TALLAHASSEE -- A federal judge has ordered the Florida Department of Corrections to offer kosher meals to "all prisoners with a sincere religious basis for keeping kosher" by July 1.
The little-noticed ruling, signed Dec. 5, grants the U.S. Department of Justice a preliminary injunction forcing the state agency to offer kosher meals and to drop some of the restrictions on a kosher program at one state facility.
"Injunctive relief is necessary to prevent irreparable harm to hundreds of Florida prisoners who believe that keeping kosher is an important part of their religious beliefs," wrote U.S. District Court Judge Patricia Seitz in her decision.
The lawsuit concerns the state's Religious Diet Program, or RDP, currently in place only at Union Correctional Institution. According to Seitz's ruling, the state has continuously changed its timeframe for expanding the program, first saying it would be available statewide this year, then saying kosher meals would be available at five institutions next month, and then announcing an implementation date for just three of those locations.
The state has also maintained that it is not required to offer kosher meals under federal laws protecting religious liberty.
Seitz barred DOC from enforcing four rules used in the kosher program at Union:
• A 90-day waiting period that the state said it will no longer enforce.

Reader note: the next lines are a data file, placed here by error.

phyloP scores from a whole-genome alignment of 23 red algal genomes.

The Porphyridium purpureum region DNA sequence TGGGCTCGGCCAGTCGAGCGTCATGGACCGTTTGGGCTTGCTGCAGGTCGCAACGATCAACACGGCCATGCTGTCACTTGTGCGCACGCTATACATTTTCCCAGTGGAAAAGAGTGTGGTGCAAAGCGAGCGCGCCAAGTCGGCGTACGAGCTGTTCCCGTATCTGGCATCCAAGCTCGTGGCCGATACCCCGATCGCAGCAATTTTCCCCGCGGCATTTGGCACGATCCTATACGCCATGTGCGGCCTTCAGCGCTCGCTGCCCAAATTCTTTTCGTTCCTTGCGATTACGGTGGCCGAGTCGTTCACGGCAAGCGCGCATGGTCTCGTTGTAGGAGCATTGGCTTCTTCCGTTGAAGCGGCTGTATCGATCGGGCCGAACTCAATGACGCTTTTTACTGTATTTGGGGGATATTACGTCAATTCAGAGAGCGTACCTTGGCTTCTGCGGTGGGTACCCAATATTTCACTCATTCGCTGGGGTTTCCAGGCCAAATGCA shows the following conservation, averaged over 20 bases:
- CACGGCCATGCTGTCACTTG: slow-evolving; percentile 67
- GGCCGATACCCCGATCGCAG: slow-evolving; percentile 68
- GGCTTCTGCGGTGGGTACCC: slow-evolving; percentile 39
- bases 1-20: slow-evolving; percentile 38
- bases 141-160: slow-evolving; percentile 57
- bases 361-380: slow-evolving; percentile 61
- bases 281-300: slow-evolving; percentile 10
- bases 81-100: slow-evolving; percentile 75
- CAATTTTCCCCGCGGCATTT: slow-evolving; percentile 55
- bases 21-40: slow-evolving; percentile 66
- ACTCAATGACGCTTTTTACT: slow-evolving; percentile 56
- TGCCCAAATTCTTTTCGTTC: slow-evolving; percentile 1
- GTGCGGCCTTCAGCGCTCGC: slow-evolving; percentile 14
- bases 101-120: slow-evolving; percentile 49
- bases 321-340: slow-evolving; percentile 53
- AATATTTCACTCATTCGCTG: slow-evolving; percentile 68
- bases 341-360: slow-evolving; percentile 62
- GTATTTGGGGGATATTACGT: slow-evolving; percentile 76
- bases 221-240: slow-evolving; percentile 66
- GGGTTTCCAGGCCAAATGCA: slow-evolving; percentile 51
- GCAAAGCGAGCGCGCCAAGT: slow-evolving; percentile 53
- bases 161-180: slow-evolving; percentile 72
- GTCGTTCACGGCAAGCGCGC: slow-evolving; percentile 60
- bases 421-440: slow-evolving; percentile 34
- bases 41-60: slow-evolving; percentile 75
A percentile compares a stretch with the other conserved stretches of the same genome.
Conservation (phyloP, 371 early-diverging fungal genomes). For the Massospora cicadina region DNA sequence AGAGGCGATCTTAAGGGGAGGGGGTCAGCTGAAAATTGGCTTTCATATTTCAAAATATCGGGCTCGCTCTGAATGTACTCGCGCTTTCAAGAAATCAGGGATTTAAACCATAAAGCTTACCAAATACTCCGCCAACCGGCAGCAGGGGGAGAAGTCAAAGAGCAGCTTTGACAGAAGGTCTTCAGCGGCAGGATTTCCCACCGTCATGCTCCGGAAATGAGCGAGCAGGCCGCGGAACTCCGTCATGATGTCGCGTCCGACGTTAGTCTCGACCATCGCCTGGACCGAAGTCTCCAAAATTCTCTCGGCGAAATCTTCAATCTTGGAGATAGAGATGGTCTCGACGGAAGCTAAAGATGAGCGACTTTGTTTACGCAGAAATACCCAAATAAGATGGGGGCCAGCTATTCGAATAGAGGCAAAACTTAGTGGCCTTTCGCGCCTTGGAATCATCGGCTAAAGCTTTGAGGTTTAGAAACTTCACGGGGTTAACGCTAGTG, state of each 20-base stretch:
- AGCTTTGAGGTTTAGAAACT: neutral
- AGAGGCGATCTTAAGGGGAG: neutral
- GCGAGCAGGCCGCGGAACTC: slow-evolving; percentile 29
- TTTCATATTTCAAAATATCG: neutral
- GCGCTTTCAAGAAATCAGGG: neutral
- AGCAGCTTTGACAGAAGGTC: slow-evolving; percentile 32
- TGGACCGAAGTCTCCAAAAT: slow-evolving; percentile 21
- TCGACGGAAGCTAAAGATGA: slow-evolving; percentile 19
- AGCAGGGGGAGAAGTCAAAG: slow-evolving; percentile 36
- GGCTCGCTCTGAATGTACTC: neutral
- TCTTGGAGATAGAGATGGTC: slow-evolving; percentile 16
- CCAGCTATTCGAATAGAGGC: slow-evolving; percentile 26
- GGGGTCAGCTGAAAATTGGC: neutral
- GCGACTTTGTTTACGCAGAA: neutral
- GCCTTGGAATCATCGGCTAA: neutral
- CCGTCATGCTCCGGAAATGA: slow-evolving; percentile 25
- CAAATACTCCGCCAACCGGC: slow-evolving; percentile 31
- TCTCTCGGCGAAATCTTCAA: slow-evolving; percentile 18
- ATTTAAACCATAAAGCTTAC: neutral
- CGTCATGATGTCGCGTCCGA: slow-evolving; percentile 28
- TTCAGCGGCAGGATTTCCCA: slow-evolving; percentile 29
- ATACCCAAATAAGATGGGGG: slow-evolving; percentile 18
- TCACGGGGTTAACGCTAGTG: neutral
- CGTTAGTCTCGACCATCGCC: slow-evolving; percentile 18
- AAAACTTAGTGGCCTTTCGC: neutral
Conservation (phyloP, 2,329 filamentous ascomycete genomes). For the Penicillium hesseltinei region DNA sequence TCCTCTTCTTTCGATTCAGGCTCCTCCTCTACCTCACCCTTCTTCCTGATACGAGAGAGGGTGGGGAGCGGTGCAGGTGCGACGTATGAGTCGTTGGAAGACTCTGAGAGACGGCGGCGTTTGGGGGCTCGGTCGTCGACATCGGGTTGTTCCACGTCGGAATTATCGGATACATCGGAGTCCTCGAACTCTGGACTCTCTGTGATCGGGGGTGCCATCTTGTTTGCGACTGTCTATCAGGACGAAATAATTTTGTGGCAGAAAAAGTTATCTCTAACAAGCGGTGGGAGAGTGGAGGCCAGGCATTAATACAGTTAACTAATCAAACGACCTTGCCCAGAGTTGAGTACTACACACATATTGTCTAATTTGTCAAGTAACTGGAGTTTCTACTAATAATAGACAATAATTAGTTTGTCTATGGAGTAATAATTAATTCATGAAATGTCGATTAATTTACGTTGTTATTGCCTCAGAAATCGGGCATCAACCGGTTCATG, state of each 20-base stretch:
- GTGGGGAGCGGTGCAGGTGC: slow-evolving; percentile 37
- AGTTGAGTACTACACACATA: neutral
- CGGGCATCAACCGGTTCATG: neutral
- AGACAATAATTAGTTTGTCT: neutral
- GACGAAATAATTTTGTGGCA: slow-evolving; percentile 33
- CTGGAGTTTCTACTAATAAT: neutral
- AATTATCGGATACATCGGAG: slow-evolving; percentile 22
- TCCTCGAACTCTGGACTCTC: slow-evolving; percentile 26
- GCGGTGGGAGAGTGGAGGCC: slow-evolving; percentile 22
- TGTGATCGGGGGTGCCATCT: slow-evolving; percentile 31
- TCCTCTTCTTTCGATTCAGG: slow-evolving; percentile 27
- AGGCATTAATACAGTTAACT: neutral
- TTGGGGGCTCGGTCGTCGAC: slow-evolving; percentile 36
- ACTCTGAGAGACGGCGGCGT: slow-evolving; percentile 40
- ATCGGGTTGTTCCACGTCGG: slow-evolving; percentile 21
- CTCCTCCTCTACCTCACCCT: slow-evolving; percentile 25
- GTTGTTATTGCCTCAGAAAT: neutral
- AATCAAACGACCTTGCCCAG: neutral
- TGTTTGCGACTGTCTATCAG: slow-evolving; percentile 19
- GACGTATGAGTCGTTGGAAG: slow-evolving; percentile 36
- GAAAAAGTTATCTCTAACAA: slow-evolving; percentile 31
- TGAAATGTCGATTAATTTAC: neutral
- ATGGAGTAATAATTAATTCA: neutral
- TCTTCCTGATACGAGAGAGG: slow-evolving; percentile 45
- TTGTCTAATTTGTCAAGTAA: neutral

• A requirement that inmates undergo a "test" to determine whether they qualify for the program, including answering a question about the specific religious laws that require them to eat kosher.
• The "10 percent rule," which drops a prisoner who fails to eat at least 90 percent of his or her meals.
• The "zero-tolerance rule," which removes an inmate from the program for a period of time if he or she is found to eat something prison officials say is not kosher.
The state has argued that offering kosher meals at every prison could become prohibitively expensive. If enrollment were the same as an old program offering kosher food, it would cost the state less than $1.1 million a year. But the Union program has an unexpectedly high enrollment, which could result in a cost of almost $54.1 million if it went statewide, according to Seitz's ruling.
But she said there were suspicions that the interest in the program at Union might not have had to do with religious fervor and could eventually decline.
"Thus, it appears that the high participation rate will not be maintained as the RDP continues and the 'bugs' in the system, which currently have made the RDP more desirable than standard prison fare, are worked out," she wrote.
In a filing dated last week, though, the state continued to argue that the policy would cost too much.
"To the extent that FDOC’s dietary policies impose a substantial burden on a prisoner’s religious practices, the FDOC asserts that the policies are in furtherance of compelling governmental interests in preserving the security and good order of its institutions and in allocating scarce governmental resources and that these policies reflect the least restrictive means of furthering those interests," the filing says.
A trial in the case is scheduled to begin Aug. 25.